The Jewish festival of Purim, celebrated this week, is a time for kids to don costumes, enjoy a slice of Jewish history and share traditional foods with their families. Such intergenerational gatherings are coveted by faith leaders, many grappling with a growing trend — age segregation in their houses of worship.
"We have six generations of people alive today, and we don't have a playbook for them to meet and be part of one another's lives," said Hayim Herring, a St. Louis Park rabbi, consultant and author of the forthcoming book "Connecting Generations."
"We're probably living in one of the most age-segregated societies," he said. "How do we make it [blending generations] normative again?"
While the trend of age segregation is occurring across society — from housing to the workplace — religious institutions are in a unique position to blend generations, he said.
"I can't think of another institution with access to multiple generations over a long period of time," Herring said.
Age integration is not a new issue for synagogues and churches, but it is increasingly important as the age of people in the pews rises and the under-30 crowd thins. Nearly a third of millennial Jews and Christians report having no religion, according to the Pew Research Center. Creating meaningful connections among generations is one way to strengthen faith and deepen ties to religious communities, faith leaders say.
It can also offer personal support to both young and old alike, they said.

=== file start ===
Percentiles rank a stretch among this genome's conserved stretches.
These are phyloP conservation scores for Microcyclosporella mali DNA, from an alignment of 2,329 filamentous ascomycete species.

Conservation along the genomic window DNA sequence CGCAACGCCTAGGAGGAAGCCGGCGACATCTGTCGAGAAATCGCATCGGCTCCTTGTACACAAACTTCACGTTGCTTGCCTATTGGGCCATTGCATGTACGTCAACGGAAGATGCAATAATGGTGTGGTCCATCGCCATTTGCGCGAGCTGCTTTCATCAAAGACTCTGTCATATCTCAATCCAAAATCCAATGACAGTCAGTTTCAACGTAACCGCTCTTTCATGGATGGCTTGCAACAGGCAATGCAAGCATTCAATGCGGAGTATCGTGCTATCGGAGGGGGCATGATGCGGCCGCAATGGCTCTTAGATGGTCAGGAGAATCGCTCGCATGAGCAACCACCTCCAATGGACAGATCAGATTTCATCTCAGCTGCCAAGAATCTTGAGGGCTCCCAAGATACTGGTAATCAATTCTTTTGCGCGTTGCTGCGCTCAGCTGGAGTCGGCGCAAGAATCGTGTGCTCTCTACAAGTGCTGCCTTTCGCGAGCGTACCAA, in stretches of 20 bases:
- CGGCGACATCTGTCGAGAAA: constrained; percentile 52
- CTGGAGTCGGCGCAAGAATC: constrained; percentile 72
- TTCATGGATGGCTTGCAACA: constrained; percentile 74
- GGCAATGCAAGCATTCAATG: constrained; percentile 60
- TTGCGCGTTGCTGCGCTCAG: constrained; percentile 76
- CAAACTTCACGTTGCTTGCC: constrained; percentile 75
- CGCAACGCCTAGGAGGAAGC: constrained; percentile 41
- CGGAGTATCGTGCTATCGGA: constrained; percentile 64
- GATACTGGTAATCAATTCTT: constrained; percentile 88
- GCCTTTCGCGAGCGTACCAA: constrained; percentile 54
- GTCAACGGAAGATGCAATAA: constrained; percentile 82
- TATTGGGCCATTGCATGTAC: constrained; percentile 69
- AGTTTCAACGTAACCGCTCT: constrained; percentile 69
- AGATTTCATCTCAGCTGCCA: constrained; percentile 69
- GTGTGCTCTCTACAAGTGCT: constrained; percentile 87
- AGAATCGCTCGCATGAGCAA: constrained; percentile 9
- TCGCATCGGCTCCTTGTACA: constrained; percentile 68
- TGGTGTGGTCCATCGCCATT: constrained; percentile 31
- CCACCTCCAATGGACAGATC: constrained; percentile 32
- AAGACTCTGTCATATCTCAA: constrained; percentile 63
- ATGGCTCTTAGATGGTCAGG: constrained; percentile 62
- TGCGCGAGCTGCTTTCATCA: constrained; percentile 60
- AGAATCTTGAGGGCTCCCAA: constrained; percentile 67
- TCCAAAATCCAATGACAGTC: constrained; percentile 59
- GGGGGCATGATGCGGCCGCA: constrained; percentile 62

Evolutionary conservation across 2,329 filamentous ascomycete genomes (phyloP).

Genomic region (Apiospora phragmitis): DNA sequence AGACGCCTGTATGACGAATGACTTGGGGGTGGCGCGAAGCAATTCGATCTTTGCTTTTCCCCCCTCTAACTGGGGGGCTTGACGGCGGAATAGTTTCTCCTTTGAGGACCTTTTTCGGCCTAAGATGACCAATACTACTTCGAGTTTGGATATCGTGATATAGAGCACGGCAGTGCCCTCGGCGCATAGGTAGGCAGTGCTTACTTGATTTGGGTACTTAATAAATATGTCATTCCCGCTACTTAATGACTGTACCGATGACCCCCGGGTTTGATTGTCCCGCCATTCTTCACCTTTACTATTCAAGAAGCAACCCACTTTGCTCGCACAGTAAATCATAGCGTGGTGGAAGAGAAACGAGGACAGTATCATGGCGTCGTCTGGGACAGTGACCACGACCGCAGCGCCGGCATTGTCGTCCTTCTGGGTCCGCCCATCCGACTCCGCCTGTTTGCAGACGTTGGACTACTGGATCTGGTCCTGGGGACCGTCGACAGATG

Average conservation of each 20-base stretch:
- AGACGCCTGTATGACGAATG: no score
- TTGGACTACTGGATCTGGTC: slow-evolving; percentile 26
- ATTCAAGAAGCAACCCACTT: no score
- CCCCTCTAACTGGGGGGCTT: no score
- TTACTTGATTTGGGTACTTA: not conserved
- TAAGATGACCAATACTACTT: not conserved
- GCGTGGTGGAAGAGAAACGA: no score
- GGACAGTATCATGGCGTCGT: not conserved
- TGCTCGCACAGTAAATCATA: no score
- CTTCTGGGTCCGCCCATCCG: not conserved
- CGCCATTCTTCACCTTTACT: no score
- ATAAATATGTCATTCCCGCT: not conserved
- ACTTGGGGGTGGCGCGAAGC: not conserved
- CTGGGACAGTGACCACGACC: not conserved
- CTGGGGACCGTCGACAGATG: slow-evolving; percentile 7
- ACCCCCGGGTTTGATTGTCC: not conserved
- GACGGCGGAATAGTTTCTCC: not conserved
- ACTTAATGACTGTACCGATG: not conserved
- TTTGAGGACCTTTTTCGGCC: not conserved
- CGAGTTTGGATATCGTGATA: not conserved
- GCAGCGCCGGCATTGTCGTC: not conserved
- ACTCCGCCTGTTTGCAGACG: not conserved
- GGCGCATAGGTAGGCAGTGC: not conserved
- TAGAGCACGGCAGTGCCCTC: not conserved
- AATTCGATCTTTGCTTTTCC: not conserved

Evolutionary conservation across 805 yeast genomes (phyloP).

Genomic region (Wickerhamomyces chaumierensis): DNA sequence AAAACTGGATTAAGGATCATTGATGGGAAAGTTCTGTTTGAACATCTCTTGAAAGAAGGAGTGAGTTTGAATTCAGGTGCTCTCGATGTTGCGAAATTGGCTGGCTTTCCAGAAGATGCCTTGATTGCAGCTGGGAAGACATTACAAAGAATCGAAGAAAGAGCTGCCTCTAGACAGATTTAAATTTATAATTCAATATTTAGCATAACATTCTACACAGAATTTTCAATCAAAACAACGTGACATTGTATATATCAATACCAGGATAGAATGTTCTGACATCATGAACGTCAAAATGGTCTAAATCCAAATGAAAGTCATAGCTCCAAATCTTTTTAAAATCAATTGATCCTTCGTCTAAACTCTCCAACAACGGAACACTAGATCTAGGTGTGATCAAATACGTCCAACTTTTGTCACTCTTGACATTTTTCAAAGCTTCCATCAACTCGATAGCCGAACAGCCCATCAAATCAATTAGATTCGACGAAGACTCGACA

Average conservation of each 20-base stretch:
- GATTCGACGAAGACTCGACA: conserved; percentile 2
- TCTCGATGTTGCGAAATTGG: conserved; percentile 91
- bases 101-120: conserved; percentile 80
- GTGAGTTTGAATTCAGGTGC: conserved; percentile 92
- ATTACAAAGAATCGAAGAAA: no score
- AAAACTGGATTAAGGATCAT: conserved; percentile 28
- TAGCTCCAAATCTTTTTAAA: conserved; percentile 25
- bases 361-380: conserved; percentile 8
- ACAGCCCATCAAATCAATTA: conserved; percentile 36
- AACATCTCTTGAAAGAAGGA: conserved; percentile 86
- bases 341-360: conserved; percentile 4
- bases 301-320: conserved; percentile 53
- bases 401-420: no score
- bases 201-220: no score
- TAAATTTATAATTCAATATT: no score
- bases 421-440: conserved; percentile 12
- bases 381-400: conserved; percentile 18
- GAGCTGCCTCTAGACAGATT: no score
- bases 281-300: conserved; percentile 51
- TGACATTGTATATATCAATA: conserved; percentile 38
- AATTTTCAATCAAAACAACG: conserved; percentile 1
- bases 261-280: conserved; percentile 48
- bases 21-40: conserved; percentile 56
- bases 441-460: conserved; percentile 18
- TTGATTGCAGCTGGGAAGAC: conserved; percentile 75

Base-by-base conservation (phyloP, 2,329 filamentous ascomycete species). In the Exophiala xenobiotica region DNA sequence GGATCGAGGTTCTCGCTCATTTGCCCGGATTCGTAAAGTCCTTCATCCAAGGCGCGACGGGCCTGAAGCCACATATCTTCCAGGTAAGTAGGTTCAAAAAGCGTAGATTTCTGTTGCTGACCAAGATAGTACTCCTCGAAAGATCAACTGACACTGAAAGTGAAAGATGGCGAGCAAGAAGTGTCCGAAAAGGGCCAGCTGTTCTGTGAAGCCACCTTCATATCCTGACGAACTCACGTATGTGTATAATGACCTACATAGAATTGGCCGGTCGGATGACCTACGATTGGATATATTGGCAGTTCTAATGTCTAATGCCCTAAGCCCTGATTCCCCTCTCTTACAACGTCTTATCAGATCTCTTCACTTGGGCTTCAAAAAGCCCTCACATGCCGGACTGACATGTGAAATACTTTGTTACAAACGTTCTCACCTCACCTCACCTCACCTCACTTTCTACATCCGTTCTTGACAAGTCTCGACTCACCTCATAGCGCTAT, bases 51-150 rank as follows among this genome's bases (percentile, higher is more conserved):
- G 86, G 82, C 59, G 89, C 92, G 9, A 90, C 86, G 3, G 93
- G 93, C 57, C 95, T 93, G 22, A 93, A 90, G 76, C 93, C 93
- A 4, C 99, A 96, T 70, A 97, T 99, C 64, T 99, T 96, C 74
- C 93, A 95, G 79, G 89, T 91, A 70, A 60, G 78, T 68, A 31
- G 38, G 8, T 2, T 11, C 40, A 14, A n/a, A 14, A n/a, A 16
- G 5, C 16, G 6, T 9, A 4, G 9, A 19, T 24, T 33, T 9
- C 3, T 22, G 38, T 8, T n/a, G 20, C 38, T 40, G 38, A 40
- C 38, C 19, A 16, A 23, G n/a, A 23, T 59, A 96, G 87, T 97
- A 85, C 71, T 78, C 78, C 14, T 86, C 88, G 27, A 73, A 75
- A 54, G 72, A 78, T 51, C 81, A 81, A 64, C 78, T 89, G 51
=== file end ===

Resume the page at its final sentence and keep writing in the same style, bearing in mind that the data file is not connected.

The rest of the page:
Rabbi Marcia Zimmerman of Temple Israel in Minneapolis is among faith leaders pondering ways to bring generations together. This week, she smiled while watching costumed kids participate in her synagogue's Purim celebration that commemorates how the Jewish Queen Esther saved the Jews in ancient Persia from a plot to kill them.
Parents and grandparents watched from the pews as the children twirled noisemakers during key moments of the reading of the Queen Esther's story. The congregation's generations join together for such celebrations, she said, as well as for the Sabbath, for bar and bat mitzvahs, and holy days.
But is there a way to build more and other intentional connections? She thinks so.
"Religion has always been a place to bring up the next generation," Zimmerman said. "We need to make these opportunities more available."
Herring offered a couple of low-budget ideas to get the ball rolling.
Make every third board member on committees be someone under age 35. Create an intergenerational task force to explore ways to blend age groups. Create volunteer projects with broad-range appeal. Create a business startup space in the synagogue or church library, and offer congregation members as mentors.
Stop operating in strict age silos when planning, he said.
"Every year, when groups lay out their calendars, bring all the stakeholders together — from preschools to senior groups — and see where they come together," he said.
Building age-blended programs is the subject of everything from how-to websites to workshops and research studies. But religious leaders warn that any new program needs to have the buy-in of all players, as well as staff with skill sets to build relationships. Both the young folks and the seniors may need some nudging.
"When you're a 12-year-old girl, you want be with other 12-year-olds," said Beth Pfeifer of Minneapolis, a parent at the Purim celebration.
The Eisner Foundation, a California-based philanthropy focused on uniting generations, has monitored age segregation in society. It commissioned an online Harris Poll in 2017 that found that 53 percent of the 2,100 Americans surveyed said they rarely spend time with anyone much older or younger than themselves, apart from family.
More than 60 percent of young adults between the ages of 18 and 34 said the same, reflecting an even more age-isolated generation. Herring suggests starting with a smile and saying "hello" to people you'd normally not address.
"Take a risk," he said.